At Wednesday’s hearing, Democratic senators adopted a new strategy to press the Supreme Court nominee on abortion and campaign finance.
On the second day of Senate hearings, President Trump’s Supreme Court nominee offered few clues as to how he’d rule on specific issues if confirmed.
The Colorado judge’s potential rise to the Supreme Court is compromised by the crudest sort of bare-knuckle partisan politics.
Trump’s nominee to replace Justice Antonin Scalia possesses the same limited view of religious freedom supported by the conservatives currently on the Supreme Court.
Far from reflexively favoring big corporations over small competitors, Judge Neil Gorsuch has a nuanced view of antitrust law.
Despite judicial setbacks, federal law leaves open the possibility that the president’s new executive order might prevail––if he can keep quiet.
Is racism in deliberations any less toxic than racism in open court?
Why the immigration authorities ID search of a domestic flight at JFK is on weak legal ground.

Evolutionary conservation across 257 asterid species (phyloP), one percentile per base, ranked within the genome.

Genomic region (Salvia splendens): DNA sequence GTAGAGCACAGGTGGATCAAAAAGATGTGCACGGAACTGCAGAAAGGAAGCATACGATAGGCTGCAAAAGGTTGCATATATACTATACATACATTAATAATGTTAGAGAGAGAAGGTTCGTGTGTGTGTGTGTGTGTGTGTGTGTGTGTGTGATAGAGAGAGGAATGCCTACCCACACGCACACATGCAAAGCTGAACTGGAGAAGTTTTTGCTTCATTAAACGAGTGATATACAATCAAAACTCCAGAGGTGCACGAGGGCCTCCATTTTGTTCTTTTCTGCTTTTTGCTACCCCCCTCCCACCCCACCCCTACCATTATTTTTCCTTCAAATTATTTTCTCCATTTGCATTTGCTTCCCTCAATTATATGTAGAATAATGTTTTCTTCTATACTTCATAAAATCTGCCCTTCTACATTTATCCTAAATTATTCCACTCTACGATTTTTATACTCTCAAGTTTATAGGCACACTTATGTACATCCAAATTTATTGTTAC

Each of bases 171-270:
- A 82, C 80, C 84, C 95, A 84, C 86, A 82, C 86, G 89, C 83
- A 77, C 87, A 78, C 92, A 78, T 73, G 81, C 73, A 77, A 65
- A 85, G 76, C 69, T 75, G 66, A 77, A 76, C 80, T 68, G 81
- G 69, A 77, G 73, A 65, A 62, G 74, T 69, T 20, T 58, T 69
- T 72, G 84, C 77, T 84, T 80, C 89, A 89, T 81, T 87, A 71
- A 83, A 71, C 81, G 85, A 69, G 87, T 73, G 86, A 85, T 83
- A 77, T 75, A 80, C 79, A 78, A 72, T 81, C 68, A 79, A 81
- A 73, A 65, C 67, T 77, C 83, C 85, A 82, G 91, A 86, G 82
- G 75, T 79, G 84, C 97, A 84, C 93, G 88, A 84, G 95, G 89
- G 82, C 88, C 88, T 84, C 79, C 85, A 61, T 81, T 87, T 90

The Supreme Court considers a case involving a youth on the Mexican side of the border killed by an American border patrol agent on the U.S. side.
Presidents have thought before that they could roll those wimpy-looking nerds with their gavels and robes. It usually doesn’t work out all that well.
The outcome of the battle over Trump’s travel ban focused on seven mostly Muslim nations is hard to predict.
Senators should press Neil Gorsuch on questions fundamental to democratic government.
How will Republicans respond if Democrats attempt to filibuster President Trump’s Supreme Court nominee?
The president’s executive order threatening to deny federal funds to jurisdictions that don’t help the feds deport undocumented immigrants reads like it was drafted by Lionel Hutz.
The Supreme Court will examine two cases that could tell us how the conservative justices feel about the president-elect’s plan for mass deportations.
The Supreme Court considers whether states that charge inmates with fees and restitution have to return that money if their convictions are set aside.
The High Court will hear two cases related to a crucial issue––how states draw their legislative districts.
The Supreme Court will consider whether Texas’s outdated standard on intellectual disability and executions violates the constitutional prohibition on cruel and unusual punishment.
The president-elect’s answer on abortion is telling, if contradictory.
Defying the tenor of the 2016 election, during a case over the president’s power to appoint temporary heads of agencies, the Supreme Court tries to function as it should.